This is a commitment to ask your employees about what the key decisions are in the workplace. They may be staffing levels, assignments, transfers, or taking time off. Whatever they may be, they are things that the employees feel are decisions on key matters—not things you or I think. The commitment is to ask before these decisions are made. It does not mean that you have to do what your employees believe you should do. (This is a very fundamental point in the principles: Our commitment is to input. We may, in fact, do what our employees want; or we may choose to delegate to them our authority to make the decision; or we may simply take their input under advisement; but we promise to ask them before we make the key decisions.) Key decisions are those that affect the three to five things that are essential to workplace satisfaction as defined byemployees. They may be determined either by individuals or by groups of employees. Key decisions should be discussed and an agreement reached as to what constitutes these key decision areas. Leaders should then agree to ask for employee input on these key decision areas before they make any decisions regarding them. Employee input does not mean decision-making by taking a vote without group discussion. It is the power of group discussion, hearing everyone’s point of view, understanding and deliberating on what has been discussed, that makes group decision-making far more effective than one person’s decision or a group of individuals voting on solutions without discussion. When employee input is requested, it should be clear at the beginning of the process how the decision will be made and who will make it.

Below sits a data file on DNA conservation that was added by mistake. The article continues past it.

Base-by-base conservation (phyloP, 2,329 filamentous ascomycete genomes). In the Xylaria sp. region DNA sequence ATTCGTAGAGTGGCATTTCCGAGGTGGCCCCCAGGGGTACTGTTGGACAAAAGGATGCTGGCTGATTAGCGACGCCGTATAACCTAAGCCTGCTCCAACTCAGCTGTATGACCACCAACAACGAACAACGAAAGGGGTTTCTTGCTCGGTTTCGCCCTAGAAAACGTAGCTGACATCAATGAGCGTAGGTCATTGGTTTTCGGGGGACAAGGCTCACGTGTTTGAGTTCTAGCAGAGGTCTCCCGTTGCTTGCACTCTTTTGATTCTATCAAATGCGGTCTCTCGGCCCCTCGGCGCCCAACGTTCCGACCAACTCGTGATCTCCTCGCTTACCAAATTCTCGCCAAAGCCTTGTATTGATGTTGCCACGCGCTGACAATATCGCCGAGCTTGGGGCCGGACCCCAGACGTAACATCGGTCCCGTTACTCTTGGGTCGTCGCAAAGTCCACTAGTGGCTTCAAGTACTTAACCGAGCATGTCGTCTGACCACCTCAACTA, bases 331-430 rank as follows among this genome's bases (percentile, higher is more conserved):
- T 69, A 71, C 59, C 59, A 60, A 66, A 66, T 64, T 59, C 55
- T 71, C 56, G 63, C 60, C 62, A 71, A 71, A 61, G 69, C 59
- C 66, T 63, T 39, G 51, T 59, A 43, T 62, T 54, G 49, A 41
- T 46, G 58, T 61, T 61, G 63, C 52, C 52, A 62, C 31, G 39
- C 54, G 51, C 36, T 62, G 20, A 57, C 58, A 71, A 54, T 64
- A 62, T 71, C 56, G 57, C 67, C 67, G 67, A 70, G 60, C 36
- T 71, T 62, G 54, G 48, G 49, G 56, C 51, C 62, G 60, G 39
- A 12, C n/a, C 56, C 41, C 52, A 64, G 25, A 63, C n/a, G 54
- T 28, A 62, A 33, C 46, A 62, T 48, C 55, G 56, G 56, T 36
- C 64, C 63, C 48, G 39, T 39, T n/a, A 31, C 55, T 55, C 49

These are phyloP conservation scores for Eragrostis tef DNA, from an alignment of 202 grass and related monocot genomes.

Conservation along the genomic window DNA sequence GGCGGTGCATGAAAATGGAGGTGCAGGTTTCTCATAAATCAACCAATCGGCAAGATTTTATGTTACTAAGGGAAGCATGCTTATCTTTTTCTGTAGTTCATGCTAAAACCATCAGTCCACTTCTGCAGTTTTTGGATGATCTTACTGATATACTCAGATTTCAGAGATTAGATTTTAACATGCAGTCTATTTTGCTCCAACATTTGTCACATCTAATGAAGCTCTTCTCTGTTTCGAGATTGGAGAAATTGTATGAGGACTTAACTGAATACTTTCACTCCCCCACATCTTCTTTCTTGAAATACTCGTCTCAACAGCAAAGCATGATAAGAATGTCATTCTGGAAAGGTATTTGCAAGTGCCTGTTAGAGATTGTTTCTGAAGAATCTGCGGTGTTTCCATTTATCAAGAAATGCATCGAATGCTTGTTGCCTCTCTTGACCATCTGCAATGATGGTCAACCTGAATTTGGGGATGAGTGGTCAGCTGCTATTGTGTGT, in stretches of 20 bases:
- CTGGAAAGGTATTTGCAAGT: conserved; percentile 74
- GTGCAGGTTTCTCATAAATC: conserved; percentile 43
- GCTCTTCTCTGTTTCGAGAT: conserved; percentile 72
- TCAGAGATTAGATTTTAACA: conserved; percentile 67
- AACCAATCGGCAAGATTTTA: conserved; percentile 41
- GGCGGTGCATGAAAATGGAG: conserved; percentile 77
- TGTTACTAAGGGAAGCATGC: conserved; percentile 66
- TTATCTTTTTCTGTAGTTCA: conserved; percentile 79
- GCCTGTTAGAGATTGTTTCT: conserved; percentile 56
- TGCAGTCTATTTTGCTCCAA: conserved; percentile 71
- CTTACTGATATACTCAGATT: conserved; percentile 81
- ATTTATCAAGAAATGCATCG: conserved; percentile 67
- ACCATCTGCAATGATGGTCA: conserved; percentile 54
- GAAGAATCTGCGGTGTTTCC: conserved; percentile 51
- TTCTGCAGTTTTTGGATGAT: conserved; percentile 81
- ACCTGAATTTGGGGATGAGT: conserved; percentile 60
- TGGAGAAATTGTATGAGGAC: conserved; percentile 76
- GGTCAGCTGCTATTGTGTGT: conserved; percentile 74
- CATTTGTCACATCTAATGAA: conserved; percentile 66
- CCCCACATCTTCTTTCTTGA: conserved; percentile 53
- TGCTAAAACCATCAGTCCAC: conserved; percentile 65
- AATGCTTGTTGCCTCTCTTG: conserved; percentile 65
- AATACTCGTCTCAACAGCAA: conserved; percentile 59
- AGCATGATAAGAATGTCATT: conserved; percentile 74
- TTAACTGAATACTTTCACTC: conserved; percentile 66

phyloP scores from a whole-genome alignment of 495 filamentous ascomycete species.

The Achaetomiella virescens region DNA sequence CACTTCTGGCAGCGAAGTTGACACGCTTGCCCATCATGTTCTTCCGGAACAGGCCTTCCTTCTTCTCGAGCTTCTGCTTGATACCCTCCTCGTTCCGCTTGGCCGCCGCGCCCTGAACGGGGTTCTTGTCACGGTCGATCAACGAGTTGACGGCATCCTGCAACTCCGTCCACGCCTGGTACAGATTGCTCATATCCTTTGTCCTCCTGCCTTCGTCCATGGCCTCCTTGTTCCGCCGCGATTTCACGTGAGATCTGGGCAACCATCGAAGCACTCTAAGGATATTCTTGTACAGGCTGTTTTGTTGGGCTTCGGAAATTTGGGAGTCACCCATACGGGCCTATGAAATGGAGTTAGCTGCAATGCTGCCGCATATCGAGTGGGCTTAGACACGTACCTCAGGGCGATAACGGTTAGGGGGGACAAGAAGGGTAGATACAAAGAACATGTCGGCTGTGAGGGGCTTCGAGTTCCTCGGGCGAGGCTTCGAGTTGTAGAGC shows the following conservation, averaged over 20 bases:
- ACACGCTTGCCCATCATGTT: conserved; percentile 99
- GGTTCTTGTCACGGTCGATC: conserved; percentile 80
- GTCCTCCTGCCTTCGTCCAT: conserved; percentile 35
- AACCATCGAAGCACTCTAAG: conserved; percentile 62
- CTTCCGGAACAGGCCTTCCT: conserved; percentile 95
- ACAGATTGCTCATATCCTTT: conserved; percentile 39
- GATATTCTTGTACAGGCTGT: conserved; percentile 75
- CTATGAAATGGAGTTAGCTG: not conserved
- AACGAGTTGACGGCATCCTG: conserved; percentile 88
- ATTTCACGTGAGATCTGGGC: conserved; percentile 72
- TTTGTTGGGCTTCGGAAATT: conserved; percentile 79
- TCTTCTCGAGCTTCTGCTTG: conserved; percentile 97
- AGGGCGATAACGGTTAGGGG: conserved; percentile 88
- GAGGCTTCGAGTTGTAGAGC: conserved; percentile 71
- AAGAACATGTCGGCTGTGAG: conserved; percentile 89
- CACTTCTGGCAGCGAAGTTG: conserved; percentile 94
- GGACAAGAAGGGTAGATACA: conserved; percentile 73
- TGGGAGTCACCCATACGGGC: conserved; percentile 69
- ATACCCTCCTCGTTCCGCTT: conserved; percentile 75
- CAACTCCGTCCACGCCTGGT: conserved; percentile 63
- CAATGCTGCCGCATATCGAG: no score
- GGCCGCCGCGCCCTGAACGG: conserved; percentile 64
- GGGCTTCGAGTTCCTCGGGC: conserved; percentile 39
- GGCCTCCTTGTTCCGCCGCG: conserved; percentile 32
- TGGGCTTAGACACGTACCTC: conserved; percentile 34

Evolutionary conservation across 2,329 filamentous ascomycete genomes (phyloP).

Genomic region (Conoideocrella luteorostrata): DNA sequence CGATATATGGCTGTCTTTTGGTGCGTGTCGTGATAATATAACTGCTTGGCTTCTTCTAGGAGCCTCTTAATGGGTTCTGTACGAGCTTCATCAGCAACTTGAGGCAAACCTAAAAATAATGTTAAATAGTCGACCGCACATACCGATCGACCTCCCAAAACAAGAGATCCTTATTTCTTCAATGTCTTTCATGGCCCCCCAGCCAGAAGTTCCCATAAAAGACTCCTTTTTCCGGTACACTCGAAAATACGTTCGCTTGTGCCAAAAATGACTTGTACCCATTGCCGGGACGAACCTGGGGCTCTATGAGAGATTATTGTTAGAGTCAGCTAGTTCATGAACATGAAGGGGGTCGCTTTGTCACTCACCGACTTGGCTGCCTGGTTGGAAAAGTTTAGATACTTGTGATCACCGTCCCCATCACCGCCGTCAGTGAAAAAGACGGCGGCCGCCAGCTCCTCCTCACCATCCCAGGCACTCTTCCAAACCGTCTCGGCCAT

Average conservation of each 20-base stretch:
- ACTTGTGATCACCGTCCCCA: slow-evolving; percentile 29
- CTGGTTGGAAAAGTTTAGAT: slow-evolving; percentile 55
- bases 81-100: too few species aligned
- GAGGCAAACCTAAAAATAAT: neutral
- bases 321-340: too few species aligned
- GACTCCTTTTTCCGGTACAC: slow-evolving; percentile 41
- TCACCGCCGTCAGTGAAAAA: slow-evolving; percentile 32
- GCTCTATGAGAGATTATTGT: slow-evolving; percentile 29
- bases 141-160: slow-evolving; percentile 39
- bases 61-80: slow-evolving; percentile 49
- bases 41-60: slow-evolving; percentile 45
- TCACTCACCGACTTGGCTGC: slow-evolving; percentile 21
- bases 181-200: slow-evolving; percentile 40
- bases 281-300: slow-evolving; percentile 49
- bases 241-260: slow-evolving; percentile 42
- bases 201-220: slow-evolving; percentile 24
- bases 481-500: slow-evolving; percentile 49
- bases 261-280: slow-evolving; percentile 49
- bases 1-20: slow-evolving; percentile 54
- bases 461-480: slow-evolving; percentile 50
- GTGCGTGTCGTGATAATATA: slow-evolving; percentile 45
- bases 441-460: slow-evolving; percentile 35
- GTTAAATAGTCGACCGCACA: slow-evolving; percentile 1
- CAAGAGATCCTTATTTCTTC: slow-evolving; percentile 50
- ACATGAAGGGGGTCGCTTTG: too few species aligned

4. Believe that the best way to improve the quality of work or service is to ask and listen to employees who are doing the work.
As supervisors and managers we don’t do the front-line work. We depend on others to do the job of responding directly to the customers, the citizens of our city. It has been a long time since most of us have performed this job. Therefore, we depend on the men and women who do this job to tell us what they need to do get the job done. As bosses, one of the most fundamental things we can do for our employees is to ask them what they need and listen to what they have to say. Listening is the difficult part for those of us who have spent years learning how to tell people what to do. Active listening is a skill that can be learned and developed. Using the inquiry process, which is about asking the right questions, is also a skill that can be learned. Quality leaders refrain from telling; they ask the right questions: How do you know that? What have you learned through this effort? What kind of help do you need from me? The power of this is that an individual comes to his or her own solution with the help—not the direction—of the leader. Listening and questioning are crucial skills to develop as a supervisor or manager. Employees want bosses who are willing to listen, and we need employees who will honestly tell us about what’s going on.